In it's simplest form, genealogy is the study of familial connections. It has nothing to do with the history of any individual, no matter what their accomplishments were/are.
Yet the majority of genealogists include those accomplishments, particularly the ones the historian finds personally interesting. Here on WikiTree the accomplishments are noted either in the biography section, as categories, or in both.
For the purpose of this conversation, we are asked if certain categories are "necessary", with the oft repeated statement that the unwanted categories are "not genealogy". Yet other categories are completely acceptable, even though by definition they are "not genealogy" either.
Dwight Eisenhower was a President of the United States, and is included in that and related categories. Being President is "not genealogy". It was a great accomplishment, but it had nothing to do with who he was related to, which "is genealogy". Being a recipient of The Order of the Queen of Sheba award is "not genealogy", and seemingly unpopular, so the category appears to be on the chopping block. So why isn't the Presidential category on the block as well?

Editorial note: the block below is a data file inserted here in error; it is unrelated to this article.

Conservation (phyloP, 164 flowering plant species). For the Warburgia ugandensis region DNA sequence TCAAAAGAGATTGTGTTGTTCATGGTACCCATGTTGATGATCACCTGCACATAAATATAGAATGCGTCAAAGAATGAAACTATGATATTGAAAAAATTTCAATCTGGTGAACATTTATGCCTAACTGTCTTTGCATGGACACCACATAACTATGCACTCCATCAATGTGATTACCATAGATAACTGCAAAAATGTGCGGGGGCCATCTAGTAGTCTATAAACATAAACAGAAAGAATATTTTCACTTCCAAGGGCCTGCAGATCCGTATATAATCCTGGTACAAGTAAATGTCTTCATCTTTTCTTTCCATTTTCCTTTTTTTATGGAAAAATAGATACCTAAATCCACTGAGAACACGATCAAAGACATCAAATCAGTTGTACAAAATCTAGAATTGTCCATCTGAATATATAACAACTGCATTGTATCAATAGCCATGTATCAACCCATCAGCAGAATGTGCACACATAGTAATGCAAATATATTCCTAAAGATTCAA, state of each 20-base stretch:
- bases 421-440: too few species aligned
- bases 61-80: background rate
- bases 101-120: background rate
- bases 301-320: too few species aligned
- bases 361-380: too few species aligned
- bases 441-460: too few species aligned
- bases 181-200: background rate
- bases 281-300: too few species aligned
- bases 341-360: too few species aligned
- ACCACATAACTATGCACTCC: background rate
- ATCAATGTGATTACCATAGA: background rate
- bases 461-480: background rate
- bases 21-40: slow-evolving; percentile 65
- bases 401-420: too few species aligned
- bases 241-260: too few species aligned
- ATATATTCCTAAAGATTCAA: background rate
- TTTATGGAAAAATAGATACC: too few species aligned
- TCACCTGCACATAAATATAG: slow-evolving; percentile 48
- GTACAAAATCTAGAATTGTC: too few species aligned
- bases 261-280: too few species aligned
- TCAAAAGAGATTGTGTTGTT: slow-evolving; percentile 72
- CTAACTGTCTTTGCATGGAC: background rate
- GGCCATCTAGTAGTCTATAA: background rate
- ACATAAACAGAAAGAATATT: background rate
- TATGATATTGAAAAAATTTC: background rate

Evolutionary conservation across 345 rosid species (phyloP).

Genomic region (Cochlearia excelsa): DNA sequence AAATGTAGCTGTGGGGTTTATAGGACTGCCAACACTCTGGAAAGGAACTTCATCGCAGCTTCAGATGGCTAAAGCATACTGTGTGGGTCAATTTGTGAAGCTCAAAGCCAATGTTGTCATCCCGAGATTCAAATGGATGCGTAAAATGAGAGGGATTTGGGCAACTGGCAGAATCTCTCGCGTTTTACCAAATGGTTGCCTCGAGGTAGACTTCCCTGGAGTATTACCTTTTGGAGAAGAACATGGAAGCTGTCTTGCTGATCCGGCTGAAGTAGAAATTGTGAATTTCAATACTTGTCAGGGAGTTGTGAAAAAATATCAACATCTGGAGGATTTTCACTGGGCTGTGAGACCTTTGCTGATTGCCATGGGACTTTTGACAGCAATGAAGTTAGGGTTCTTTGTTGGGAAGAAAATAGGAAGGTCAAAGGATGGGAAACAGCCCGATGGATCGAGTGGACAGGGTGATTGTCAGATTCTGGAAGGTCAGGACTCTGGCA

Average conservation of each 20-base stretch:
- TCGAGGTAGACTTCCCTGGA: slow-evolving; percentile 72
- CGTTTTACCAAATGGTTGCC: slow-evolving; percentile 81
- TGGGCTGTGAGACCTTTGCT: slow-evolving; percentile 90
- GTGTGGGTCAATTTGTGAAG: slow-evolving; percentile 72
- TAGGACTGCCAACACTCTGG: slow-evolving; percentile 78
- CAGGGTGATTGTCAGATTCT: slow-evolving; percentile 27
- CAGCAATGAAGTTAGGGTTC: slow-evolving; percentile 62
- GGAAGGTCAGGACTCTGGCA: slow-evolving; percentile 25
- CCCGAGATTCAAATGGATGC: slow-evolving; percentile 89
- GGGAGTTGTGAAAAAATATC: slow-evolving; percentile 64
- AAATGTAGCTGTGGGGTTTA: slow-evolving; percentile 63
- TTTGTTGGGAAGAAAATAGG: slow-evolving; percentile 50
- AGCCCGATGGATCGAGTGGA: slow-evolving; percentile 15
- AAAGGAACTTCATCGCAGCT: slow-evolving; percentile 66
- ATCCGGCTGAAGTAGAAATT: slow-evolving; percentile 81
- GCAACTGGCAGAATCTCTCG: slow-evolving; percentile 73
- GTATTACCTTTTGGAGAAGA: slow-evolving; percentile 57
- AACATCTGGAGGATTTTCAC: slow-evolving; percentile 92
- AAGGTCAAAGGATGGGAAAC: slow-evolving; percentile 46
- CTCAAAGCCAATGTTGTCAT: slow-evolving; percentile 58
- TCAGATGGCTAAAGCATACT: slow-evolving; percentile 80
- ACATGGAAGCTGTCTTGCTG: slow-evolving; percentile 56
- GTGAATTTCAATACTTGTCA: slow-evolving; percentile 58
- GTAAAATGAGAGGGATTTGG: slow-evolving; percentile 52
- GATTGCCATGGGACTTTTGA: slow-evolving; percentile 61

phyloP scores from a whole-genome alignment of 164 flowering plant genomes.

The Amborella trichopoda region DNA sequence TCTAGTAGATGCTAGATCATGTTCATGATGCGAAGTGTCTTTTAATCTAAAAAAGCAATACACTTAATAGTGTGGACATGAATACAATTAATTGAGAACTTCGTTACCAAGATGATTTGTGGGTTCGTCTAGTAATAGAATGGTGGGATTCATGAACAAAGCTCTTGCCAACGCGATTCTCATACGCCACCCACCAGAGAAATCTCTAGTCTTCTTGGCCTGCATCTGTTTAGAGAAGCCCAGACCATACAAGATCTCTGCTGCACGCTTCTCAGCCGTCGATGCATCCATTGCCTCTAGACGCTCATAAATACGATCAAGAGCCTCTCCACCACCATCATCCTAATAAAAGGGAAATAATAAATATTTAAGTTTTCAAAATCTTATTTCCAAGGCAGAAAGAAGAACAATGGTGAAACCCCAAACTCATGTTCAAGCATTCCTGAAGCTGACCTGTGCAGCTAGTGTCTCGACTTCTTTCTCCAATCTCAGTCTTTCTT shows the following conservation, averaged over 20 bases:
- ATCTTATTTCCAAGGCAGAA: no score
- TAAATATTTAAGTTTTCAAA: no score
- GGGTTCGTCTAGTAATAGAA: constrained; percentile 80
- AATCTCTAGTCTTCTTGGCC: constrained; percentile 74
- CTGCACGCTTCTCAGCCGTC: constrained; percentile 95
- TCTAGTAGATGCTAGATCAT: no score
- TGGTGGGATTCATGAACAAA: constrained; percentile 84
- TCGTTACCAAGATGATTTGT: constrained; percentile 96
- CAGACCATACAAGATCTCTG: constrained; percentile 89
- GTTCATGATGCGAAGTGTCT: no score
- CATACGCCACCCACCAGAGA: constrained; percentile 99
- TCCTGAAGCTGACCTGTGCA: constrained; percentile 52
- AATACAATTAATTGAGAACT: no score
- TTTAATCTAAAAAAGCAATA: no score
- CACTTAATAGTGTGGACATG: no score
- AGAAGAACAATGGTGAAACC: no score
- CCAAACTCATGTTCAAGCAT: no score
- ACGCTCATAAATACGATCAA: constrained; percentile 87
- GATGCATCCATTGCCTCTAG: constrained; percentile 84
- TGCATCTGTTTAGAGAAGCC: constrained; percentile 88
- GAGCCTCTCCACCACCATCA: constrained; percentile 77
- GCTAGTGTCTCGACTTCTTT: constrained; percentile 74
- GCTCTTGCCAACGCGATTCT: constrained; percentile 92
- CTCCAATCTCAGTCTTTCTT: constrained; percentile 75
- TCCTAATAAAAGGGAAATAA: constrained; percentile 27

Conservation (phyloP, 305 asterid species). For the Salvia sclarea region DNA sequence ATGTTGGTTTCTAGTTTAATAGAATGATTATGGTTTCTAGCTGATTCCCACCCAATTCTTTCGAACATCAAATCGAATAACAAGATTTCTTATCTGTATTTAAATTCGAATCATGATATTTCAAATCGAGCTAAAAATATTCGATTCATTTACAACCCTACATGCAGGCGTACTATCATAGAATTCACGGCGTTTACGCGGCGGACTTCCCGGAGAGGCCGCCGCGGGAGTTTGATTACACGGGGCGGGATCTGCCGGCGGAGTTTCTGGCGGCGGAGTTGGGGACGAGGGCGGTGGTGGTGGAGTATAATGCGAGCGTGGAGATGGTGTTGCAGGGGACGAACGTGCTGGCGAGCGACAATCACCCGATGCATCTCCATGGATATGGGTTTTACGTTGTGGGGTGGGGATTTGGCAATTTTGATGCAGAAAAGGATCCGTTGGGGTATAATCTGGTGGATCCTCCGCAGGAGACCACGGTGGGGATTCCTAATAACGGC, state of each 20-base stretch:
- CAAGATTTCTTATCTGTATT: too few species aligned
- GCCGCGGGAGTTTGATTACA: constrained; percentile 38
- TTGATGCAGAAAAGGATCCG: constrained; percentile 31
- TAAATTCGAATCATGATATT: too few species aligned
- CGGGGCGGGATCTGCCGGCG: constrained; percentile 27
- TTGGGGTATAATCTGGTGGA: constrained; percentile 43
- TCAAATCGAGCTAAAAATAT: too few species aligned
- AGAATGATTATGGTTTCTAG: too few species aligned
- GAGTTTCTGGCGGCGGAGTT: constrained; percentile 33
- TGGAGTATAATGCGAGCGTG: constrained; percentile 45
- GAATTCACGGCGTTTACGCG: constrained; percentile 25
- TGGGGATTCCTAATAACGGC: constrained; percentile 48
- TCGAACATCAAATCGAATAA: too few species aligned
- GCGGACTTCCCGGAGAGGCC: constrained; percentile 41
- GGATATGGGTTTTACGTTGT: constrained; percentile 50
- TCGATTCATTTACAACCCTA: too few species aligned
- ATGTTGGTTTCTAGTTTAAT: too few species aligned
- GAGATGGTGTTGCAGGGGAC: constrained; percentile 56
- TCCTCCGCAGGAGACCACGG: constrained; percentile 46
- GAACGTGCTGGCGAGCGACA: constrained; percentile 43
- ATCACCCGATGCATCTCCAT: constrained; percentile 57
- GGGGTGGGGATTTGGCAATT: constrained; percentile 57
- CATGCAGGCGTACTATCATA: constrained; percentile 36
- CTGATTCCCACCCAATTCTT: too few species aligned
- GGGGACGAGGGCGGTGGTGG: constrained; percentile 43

Popularity. Not "genealogy".
I find this a slippery slope. WikiTree is supposed to be collaborative, not subject to the whims of popularity contests. The guidelines and rules should be applied equally, for categories this should mean that either we allow them et al, or we don't et al. WikiTree guidelines currently allow members to create categories as needed or desired, and the category project has the (unenviable) task of managing the structure and hierarchy of the category tree. Without a reason better than certain members disliking them I would hate to see arbitrary changes to these guidelines.
Have we gone overboard with categories?
Who gets to decide? WikiTree members as a whole, or certain more vocal members?
Based on what criteria? Usefulness? Popularity? Appearance? Who votes or gets to be heard on each of these?
Most importantly to me, is this a debate we even need to have? Why? "If it ain't broke . . ."